In a typical -American- upbringing, you will live with your parents for the first 17 years of your life. By 18, you’re considered an adult, and expected to either contribute to society or continue your schooling. A few years later, you’re expected to be married or in the midst of a serious relationship. Between, 25-35 you should be settled down – married, with children, solid job, home, etc. This is the quintessential American coming of age timeline. I have no problem with this archetype. Except, in a democratic society, in a country where free speech is law, under the “theory” that we were made in the image of the CREATOR, we are usually ridiculed for just about any deviation from this archetypal life.

For the first 18 years of your life, you are being taught how to think, how to feel, how to speak, who to worship, what to eat, who to like, and what to aspire to be; you are told whats good for you, and whats bad for you. There are periods of pure thought, in my opinion, from birth til you start school and then those “smelling yourself” teenage years. Maybe you don’t want to go to church, maybe you don’t want to go to college, maybe you’re a guy who likes braiding hair and not sports, or a girl who enjoys the opposite. Under this archetypal upbringing, thoughts, creativity,  gets thwarted. So you assimilate to avoid friction, and or punishment for not following the “rules”. But what happens when you finally are let free on society, when you are finally asked, “what do YOU think?”.

By the time you’re 18, what do you really know about yourself? You know your age, weight, full name, birthday, and a few other things about yourself that are factual, but what thoughts have you originated thus far? You may believe Christ is the light and your salvation, your favorite football team is the Washington Redskins, and McDonald’s has the best chicken nuggets. But is this what YOU think? Do you believe in christianity, or have your parents just been forcing you to go every Sunday? You might like Redskins, until you’re decked out in the team’s gear, only to have your Native American Economics professor give you a lecture on why that is one of the most offensive terms in American history. Your parents never took you to a Japenese restaurant because they don’t like sushi, but you done found a Benihana’s, and they don’t sell California Rolls at Mickey D’s.  After a few years, on campus or in the workplace, you’re whole world is flipped upside down. By the age off 22, you’ve only had about four to five years to think for yourself, but by the age of 25, you’re expected to know what you want for the rest of your life. You’re expected to know who you’d want to spend the next 50 or so years with, what kind of work you’d like to do until you retire, all the while, you just figured out your favorite color isn’t royal blue anymore.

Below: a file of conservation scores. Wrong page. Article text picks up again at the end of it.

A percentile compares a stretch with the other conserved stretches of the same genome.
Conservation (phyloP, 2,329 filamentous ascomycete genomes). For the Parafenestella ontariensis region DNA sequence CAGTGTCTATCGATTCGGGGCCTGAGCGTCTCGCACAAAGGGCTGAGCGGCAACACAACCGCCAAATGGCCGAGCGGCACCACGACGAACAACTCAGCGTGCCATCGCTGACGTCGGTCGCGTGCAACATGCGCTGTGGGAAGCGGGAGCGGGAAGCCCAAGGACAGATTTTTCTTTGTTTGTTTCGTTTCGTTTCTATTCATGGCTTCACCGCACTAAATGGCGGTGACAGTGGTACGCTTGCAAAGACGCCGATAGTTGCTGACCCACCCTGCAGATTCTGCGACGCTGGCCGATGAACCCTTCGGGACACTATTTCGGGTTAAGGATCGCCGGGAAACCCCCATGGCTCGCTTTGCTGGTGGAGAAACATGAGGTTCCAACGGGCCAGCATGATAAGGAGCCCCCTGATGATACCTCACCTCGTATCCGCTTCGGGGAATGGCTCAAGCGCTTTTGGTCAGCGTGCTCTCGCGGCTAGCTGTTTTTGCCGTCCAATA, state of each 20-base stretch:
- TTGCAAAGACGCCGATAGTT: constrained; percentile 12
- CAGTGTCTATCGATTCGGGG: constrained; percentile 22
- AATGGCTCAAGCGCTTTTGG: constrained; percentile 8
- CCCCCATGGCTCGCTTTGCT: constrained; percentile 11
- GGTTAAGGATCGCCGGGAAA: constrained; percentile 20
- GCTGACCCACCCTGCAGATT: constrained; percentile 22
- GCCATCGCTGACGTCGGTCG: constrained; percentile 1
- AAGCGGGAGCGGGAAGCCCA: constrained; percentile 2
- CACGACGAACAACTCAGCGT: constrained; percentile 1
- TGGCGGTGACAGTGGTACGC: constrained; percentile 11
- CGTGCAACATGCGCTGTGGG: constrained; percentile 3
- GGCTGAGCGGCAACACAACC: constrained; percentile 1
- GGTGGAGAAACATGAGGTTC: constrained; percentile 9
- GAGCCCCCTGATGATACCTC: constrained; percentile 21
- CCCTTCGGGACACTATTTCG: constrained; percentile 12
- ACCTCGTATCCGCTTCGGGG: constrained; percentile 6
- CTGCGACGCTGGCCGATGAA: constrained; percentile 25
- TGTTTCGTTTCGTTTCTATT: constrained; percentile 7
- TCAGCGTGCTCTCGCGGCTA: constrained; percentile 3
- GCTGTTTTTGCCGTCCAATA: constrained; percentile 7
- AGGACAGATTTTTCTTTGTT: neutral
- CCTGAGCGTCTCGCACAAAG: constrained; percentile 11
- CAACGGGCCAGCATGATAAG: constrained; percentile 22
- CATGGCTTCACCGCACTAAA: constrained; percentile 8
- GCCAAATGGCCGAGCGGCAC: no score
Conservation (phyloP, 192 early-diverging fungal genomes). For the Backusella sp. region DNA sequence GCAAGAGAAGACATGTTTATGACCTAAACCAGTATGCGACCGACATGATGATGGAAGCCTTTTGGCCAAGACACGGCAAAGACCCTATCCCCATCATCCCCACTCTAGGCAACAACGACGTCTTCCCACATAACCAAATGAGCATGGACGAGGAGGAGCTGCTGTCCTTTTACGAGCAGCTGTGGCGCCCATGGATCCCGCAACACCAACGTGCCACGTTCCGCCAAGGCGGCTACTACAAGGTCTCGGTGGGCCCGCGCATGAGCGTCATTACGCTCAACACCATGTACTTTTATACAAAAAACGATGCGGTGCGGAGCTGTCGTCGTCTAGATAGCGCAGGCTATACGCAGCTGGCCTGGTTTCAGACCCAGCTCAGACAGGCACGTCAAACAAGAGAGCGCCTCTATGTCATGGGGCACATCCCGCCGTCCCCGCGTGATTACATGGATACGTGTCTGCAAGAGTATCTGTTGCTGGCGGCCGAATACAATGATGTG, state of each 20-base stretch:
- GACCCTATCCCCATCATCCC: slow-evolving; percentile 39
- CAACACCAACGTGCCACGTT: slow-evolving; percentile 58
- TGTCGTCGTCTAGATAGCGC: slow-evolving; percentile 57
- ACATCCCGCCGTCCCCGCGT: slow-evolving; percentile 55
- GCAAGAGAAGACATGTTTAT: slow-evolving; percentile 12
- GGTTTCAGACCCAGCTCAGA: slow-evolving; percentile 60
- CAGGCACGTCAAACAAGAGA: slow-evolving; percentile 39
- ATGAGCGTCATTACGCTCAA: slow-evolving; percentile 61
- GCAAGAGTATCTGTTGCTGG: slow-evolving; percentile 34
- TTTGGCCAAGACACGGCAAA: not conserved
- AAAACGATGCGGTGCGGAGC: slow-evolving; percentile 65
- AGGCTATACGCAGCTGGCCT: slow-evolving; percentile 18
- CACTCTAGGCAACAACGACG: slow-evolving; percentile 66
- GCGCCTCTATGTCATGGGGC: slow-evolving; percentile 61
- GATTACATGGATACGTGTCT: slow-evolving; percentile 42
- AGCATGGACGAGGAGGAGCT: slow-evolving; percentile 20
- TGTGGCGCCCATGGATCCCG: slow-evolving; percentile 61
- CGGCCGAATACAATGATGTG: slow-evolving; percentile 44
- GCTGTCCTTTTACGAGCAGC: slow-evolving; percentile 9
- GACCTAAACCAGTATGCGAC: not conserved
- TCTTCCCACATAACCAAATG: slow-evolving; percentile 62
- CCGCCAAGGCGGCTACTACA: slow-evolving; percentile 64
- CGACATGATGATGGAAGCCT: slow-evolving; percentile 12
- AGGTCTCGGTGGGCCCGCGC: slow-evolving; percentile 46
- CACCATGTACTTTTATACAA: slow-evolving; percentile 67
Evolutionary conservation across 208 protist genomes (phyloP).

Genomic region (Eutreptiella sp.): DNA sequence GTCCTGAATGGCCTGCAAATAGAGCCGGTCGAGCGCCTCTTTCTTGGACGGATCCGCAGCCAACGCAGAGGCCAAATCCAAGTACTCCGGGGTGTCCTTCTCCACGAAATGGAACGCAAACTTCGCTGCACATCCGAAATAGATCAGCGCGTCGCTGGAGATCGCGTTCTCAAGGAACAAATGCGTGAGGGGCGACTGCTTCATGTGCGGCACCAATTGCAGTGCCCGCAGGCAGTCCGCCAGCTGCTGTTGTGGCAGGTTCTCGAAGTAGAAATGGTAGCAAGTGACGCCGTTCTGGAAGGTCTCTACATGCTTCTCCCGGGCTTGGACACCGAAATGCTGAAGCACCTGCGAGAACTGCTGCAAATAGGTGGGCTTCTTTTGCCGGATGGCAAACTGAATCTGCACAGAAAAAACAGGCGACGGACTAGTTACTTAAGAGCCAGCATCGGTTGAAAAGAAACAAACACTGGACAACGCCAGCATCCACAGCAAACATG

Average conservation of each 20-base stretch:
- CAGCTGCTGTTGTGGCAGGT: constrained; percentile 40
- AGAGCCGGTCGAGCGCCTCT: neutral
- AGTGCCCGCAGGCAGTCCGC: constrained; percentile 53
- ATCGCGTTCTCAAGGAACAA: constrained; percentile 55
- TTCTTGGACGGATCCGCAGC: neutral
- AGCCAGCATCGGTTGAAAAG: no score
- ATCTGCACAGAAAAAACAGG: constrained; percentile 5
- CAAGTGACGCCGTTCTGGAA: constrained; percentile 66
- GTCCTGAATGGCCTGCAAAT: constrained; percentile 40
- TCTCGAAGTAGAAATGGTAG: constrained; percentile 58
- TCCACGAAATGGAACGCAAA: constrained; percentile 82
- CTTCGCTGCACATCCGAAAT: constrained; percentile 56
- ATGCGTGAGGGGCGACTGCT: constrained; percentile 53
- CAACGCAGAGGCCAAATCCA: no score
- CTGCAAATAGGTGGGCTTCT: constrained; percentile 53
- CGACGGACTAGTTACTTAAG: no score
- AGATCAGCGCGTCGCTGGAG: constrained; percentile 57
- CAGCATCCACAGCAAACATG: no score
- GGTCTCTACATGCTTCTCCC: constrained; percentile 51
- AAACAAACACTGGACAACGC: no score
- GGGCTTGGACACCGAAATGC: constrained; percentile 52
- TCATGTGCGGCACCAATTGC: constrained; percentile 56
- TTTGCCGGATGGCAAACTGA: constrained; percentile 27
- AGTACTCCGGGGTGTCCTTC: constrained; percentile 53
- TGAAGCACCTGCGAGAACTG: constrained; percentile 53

“There is no labor from which most people shrink as they do from that of sustained and consecutive thought. It is the hardest work in the world.” said Wallace D. Wattles. Our society is a strange place. It has been created by the unrealistic and the “stupid ideas”, but somehow we still call those who think different than the norm “unrealistic” with their “stupid ideas”. We have to continue to challenge it all. Every notion, every rule, every theory can not go unchecked. Notice, I didn’t say change it all, but check it out. Some of the framework in our country hasn’t been questioned in decades, and its antiquated. We have to think for ourselves, and continuously challenge the “Well, thats what they say…”, when we can rarely point to who THEY are.

How can we possibly know who we are going to be for the rest of lives by the time we’ve only experienced about a quarter of it? Growth, learning, evolving, it never stops. We are living creatures. Just like a tree we shall continue to bear. Whether its fruits, or leaves, we will continue to grow until we are turned into notebook paper. So don’t feel bad for not falling in love by the time your 25, finishing college til your 30, or trying sushi for the first time in your 40’s (I love sushi, can’t you tell). It’s all growth, and we all don’t grow on the same timeline.